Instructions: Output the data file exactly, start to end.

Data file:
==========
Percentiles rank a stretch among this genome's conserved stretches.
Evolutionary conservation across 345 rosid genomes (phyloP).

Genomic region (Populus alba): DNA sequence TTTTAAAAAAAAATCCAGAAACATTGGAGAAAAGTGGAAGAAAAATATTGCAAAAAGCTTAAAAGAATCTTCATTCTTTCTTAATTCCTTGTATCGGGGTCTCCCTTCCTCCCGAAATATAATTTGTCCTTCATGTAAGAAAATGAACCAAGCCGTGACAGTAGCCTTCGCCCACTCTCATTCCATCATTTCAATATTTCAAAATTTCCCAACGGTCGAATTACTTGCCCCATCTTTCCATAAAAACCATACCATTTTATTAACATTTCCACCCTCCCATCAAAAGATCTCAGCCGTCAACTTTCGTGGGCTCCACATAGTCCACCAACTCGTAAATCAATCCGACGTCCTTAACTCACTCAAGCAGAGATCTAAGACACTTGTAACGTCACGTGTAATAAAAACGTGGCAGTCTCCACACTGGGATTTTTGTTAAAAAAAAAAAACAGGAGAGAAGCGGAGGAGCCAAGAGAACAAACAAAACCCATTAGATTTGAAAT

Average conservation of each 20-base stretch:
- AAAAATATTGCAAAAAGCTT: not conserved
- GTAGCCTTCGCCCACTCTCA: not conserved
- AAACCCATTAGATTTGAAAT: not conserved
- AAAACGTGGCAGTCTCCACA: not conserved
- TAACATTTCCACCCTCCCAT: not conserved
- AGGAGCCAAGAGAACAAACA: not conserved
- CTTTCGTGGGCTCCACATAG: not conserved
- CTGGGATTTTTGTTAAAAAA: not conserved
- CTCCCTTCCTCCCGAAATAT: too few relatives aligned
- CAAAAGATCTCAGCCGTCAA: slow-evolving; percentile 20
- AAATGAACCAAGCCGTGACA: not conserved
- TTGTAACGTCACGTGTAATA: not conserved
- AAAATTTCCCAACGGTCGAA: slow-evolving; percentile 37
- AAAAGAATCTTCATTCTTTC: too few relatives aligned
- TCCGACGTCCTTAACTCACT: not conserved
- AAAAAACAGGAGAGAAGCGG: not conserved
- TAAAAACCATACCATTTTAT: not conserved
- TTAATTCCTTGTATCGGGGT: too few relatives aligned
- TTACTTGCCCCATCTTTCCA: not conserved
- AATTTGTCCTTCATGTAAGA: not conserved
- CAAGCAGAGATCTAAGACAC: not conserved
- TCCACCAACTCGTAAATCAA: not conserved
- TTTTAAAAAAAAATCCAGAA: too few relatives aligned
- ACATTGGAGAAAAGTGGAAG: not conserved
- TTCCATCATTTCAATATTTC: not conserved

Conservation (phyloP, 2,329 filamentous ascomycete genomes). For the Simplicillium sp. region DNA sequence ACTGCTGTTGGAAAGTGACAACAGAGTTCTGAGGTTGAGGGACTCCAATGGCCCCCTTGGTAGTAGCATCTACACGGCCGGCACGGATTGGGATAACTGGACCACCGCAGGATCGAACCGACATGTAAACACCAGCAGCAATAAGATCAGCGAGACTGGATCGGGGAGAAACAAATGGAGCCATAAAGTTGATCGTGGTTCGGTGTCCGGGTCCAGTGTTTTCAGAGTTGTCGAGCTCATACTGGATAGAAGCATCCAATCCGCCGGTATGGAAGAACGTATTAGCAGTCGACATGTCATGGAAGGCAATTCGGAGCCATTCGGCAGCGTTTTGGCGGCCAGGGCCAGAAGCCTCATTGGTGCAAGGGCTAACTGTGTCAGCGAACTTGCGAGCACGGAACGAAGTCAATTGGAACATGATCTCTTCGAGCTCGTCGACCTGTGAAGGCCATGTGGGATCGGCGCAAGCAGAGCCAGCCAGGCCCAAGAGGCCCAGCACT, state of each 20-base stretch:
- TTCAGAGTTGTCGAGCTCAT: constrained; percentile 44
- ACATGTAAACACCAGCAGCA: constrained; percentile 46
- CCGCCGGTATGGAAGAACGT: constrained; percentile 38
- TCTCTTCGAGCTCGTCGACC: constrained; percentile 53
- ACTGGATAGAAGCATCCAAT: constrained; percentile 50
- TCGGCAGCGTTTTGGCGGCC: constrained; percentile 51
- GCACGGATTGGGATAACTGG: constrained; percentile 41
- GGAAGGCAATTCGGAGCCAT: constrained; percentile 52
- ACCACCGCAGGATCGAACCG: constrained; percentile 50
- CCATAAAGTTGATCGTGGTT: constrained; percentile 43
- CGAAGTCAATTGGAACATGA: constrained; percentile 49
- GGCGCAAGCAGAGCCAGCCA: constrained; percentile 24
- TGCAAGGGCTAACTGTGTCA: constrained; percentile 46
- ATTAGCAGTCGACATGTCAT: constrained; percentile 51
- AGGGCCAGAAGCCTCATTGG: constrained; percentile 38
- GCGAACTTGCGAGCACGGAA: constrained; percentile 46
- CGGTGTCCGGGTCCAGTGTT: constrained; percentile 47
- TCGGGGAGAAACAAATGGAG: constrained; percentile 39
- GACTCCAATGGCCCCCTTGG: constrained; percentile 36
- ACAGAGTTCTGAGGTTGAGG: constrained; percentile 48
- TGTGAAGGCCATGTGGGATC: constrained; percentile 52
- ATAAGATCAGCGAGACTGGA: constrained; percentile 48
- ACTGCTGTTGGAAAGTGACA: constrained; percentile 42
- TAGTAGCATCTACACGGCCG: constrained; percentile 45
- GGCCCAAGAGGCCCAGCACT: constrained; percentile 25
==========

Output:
Percentiles rank a stretch among this genome's conserved stretches.
Evolutionary conservation across 345 rosid genomes (phyloP).

Genomic region (Populus alba): DNA sequence TTTTAAAAAAAAATCCAGAAACATTGGAGAAAAGTGGAAGAAAAATATTGCAAAAAGCTTAAAAGAATCTTCATTCTTTCTTAATTCCTTGTATCGGGGTCTCCCTTCCTCCCGAAATATAATTTGTCCTTCATGTAAGAAAATGAACCAAGCCGTGACAGTAGCCTTCGCCCACTCTCATTCCATCATTTCAATATTTCAAAATTTCCCAACGGTCGAATTACTTGCCCCATCTTTCCATAAAAACCATACCATTTTATTAACATTTCCACCCTCCCATCAAAAGATCTCAGCCGTCAACTTTCGTGGGCTCCACATAGTCCACCAACTCGTAAATCAATCCGACGTCCTTAACTCACTCAAGCAGAGATCTAAGACACTTGTAACGTCACGTGTAATAAAAACGTGGCAGTCTCCACACTGGGATTTTTGTTAAAAAAAAAAAACAGGAGAGAAGCGGAGGAGCCAAGAGAACAAACAAAACCCATTAGATTTGAAAT

Average conservation of each 20-base stretch:
- AAAAATATTGCAAAAAGCTT: not conserved
- GTAGCCTTCGCCCACTCTCA: not conserved
- AAACCCATTAGATTTGAAAT: not conserved
- AAAACGTGGCAGTCTCCACA: not conserved
- TAACATTTCCACCCTCCCAT: not conserved
- AGGAGCCAAGAGAACAAACA: not conserved
- CTTTCGTGGGCTCCACATAG: not conserved
- CTGGGATTTTTGTTAAAAAA: not conserved
- CTCCCTTCCTCCCGAAATAT: too few relatives aligned
- CAAAAGATCTCAGCCGTCAA: slow-evolving; percentile 20
- AAATGAACCAAGCCGTGACA: not conserved
- TTGTAACGTCACGTGTAATA: not conserved
- AAAATTTCCCAACGGTCGAA: slow-evolving; percentile 37
- AAAAGAATCTTCATTCTTTC: too few relatives aligned
- TCCGACGTCCTTAACTCACT: not conserved
- AAAAAACAGGAGAGAAGCGG: not conserved
- TAAAAACCATACCATTTTAT: not conserved
- TTAATTCCTTGTATCGGGGT: too few relatives aligned
- TTACTTGCCCCATCTTTCCA: not conserved
- AATTTGTCCTTCATGTAAGA: not conserved
- CAAGCAGAGATCTAAGACAC: not conserved
- TCCACCAACTCGTAAATCAA: not conserved
- TTTTAAAAAAAAATCCAGAA: too few relatives aligned
- ACATTGGAGAAAAGTGGAAG: not conserved
- TTCCATCATTTCAATATTTC: not conserved

Conservation (phyloP, 2,329 filamentous ascomycete genomes). For the Simplicillium sp. region DNA sequence ACTGCTGTTGGAAAGTGACAACAGAGTTCTGAGGTTGAGGGACTCCAATGGCCCCCTTGGTAGTAGCATCTACACGGCCGGCACGGATTGGGATAACTGGACCACCGCAGGATCGAACCGACATGTAAACACCAGCAGCAATAAGATCAGCGAGACTGGATCGGGGAGAAACAAATGGAGCCATAAAGTTGATCGTGGTTCGGTGTCCGGGTCCAGTGTTTTCAGAGTTGTCGAGCTCATACTGGATAGAAGCATCCAATCCGCCGGTATGGAAGAACGTATTAGCAGTCGACATGTCATGGAAGGCAATTCGGAGCCATTCGGCAGCGTTTTGGCGGCCAGGGCCAGAAGCCTCATTGGTGCAAGGGCTAACTGTGTCAGCGAACTTGCGAGCACGGAACGAAGTCAATTGGAACATGATCTCTTCGAGCTCGTCGACCTGTGAAGGCCATGTGGGATCGGCGCAAGCAGAGCCAGCCAGGCCCAAGAGGCCCAGCACT, state of each 20-base stretch:
- TTCAGAGTTGTCGAGCTCAT: constrained; percentile 44
- ACATGTAAACACCAGCAGCA: constrained; percentile 46
- CCGCCGGTATGGAAGAACGT: constrained; percentile 38
- TCTCTTCGAGCTCGTCGACC: constrained; percentile 53
- ACTGGATAGAAGCATCCAAT: constrained; percentile 50
- TCGGCAGCGTTTTGGCGGCC: constrained; percentile 51
- GCACGGATTGGGATAACTGG: constrained; percentile 41
- GGAAGGCAATTCGGAGCCAT: constrained; percentile 52
- ACCACCGCAGGATCGAACCG: constrained; percentile 50
- CCATAAAGTTGATCGTGGTT: constrained; percentile 43
- CGAAGTCAATTGGAACATGA: constrained; percentile 49
- GGCGCAAGCAGAGCCAGCCA: constrained; percentile 24
- TGCAAGGGCTAACTGTGTCA: constrained; percentile 46
- ATTAGCAGTCGACATGTCAT: constrained; percentile 51
- AGGGCCAGAAGCCTCATTGG: constrained; percentile 38
- GCGAACTTGCGAGCACGGAA: constrained; percentile 46
- CGGTGTCCGGGTCCAGTGTT: constrained; percentile 47
- TCGGGGAGAAACAAATGGAG: constrained; percentile 39
- GACTCCAATGGCCCCCTTGG: constrained; percentile 36
- ACAGAGTTCTGAGGTTGAGG: constrained; percentile 48
- TGTGAAGGCCATGTGGGATC: constrained; percentile 52
- ATAAGATCAGCGAGACTGGA: constrained; percentile 48
- ACTGCTGTTGGAAAGTGACA: constrained; percentile 42
- TAGTAGCATCTACACGGCCG: constrained; percentile 45
- GGCCCAAGAGGCCCAGCACT: constrained; percentile 25